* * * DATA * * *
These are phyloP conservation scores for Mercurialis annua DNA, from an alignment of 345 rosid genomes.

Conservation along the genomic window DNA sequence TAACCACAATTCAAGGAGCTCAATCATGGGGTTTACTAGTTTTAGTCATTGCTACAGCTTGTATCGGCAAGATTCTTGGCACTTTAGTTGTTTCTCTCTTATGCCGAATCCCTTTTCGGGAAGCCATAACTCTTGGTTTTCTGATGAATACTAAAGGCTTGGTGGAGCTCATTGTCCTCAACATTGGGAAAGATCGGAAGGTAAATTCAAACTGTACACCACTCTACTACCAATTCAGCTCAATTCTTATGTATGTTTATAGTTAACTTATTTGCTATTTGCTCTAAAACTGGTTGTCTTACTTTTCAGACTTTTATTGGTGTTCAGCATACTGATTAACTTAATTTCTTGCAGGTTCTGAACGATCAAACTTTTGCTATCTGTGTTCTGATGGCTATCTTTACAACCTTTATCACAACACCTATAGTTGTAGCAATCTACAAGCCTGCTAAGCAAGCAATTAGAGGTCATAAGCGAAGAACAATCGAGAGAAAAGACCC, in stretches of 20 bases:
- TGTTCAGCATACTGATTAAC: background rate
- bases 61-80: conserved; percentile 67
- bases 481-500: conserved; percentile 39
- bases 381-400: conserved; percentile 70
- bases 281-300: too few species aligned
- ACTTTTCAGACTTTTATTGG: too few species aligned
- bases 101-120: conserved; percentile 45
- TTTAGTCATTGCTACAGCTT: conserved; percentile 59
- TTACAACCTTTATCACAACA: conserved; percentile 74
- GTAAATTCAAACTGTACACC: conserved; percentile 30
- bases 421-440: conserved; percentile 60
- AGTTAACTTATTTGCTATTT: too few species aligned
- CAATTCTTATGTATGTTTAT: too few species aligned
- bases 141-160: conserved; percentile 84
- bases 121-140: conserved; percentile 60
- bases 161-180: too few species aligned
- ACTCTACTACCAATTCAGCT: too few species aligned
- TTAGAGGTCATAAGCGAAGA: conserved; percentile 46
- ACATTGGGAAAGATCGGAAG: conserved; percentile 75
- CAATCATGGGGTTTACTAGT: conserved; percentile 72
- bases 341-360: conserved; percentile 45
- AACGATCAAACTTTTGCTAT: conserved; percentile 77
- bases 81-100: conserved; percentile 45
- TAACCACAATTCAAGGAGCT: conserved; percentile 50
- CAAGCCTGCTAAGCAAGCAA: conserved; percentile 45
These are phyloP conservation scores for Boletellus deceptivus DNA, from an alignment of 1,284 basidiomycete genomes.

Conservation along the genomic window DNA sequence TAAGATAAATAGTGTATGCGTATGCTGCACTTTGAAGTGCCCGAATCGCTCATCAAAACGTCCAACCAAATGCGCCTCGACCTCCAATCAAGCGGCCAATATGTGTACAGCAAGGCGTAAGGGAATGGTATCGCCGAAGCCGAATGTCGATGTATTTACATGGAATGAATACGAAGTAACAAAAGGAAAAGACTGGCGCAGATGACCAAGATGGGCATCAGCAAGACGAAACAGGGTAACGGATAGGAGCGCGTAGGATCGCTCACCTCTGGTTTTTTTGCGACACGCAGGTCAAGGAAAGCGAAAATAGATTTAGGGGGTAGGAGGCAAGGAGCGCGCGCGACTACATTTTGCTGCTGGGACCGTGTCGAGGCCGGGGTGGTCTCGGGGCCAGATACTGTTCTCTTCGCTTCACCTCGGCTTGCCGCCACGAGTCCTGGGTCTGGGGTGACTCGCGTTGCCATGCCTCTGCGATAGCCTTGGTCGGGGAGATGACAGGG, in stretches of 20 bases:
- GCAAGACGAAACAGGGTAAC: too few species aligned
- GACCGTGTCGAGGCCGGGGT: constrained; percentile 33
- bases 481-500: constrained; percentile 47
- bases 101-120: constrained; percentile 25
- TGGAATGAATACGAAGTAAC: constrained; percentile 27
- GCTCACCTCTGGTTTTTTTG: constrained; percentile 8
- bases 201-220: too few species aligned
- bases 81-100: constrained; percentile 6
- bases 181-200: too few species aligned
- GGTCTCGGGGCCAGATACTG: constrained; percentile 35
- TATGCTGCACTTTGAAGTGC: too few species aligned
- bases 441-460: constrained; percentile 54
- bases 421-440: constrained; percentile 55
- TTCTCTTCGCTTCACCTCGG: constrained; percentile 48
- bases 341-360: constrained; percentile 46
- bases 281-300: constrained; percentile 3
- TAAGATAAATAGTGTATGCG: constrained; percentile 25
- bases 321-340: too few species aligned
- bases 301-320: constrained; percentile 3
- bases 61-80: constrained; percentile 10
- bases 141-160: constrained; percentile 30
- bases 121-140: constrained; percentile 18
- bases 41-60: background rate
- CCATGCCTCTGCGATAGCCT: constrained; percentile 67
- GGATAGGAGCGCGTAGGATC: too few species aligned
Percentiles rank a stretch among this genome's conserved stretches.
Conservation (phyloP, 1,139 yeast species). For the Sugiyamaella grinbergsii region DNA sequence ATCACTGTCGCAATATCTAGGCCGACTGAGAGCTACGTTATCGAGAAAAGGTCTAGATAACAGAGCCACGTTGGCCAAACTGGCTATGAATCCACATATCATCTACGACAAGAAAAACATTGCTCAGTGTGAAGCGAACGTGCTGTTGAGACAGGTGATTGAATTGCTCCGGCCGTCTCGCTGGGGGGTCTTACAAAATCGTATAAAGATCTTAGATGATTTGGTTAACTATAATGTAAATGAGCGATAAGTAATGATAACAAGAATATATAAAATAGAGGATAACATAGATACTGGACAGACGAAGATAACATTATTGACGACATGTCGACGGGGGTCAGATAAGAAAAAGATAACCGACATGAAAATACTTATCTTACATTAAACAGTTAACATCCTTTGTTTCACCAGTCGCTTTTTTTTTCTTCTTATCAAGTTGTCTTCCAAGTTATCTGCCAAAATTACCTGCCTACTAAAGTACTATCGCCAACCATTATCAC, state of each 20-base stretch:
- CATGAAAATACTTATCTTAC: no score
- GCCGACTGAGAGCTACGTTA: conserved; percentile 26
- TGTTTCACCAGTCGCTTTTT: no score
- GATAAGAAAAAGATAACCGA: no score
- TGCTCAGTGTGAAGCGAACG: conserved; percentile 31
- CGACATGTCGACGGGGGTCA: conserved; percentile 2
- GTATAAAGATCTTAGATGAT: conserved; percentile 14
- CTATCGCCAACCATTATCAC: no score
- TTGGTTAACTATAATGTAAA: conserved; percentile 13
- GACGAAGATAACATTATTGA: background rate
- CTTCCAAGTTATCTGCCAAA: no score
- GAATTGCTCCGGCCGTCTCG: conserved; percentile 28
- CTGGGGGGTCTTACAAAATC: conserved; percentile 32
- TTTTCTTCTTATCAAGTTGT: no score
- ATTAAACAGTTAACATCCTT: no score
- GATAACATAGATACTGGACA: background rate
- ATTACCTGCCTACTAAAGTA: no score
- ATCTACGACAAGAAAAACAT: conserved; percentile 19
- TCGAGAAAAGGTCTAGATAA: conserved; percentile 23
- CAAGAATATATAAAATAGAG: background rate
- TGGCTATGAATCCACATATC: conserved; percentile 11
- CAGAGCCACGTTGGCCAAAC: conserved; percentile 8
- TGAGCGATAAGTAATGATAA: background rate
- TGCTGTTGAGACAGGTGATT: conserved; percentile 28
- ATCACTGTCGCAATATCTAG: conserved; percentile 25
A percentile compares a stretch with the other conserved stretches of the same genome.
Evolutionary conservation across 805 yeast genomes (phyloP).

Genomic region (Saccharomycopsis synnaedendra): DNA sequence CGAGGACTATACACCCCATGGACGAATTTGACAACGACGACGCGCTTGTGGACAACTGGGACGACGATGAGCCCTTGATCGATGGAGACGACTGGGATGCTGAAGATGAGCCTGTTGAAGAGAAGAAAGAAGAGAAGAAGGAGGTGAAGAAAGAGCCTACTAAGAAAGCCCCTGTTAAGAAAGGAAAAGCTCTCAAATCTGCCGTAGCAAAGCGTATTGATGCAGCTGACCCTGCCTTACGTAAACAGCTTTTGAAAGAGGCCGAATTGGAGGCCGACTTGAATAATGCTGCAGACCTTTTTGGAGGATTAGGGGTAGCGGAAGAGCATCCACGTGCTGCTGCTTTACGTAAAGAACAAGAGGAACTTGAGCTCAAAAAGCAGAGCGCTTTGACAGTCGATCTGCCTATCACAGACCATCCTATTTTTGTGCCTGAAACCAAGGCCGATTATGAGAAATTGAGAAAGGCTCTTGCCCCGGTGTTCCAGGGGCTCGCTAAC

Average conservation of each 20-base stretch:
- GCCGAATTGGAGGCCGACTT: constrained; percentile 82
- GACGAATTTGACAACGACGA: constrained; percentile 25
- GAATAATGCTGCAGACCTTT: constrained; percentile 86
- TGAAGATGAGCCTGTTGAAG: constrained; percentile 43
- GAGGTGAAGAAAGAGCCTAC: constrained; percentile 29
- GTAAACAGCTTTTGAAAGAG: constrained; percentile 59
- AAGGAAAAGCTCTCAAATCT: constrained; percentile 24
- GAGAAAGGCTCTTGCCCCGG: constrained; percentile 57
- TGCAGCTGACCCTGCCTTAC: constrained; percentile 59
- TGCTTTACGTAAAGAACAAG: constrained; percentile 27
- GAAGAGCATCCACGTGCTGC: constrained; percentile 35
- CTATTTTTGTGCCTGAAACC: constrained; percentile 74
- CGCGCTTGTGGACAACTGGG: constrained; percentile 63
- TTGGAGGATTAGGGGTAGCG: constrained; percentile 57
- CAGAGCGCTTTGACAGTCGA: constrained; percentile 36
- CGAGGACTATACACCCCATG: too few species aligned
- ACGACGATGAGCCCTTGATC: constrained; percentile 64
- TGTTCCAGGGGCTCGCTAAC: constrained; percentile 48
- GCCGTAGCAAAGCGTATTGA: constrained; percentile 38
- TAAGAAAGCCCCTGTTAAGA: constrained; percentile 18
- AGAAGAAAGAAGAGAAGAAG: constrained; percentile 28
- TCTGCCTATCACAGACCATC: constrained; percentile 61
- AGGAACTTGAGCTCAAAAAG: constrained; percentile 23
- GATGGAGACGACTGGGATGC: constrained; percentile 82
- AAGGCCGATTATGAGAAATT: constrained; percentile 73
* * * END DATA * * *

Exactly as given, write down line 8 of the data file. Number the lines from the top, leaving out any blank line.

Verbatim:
- ACTTTTCAGACTTTTATTGG: too few species aligned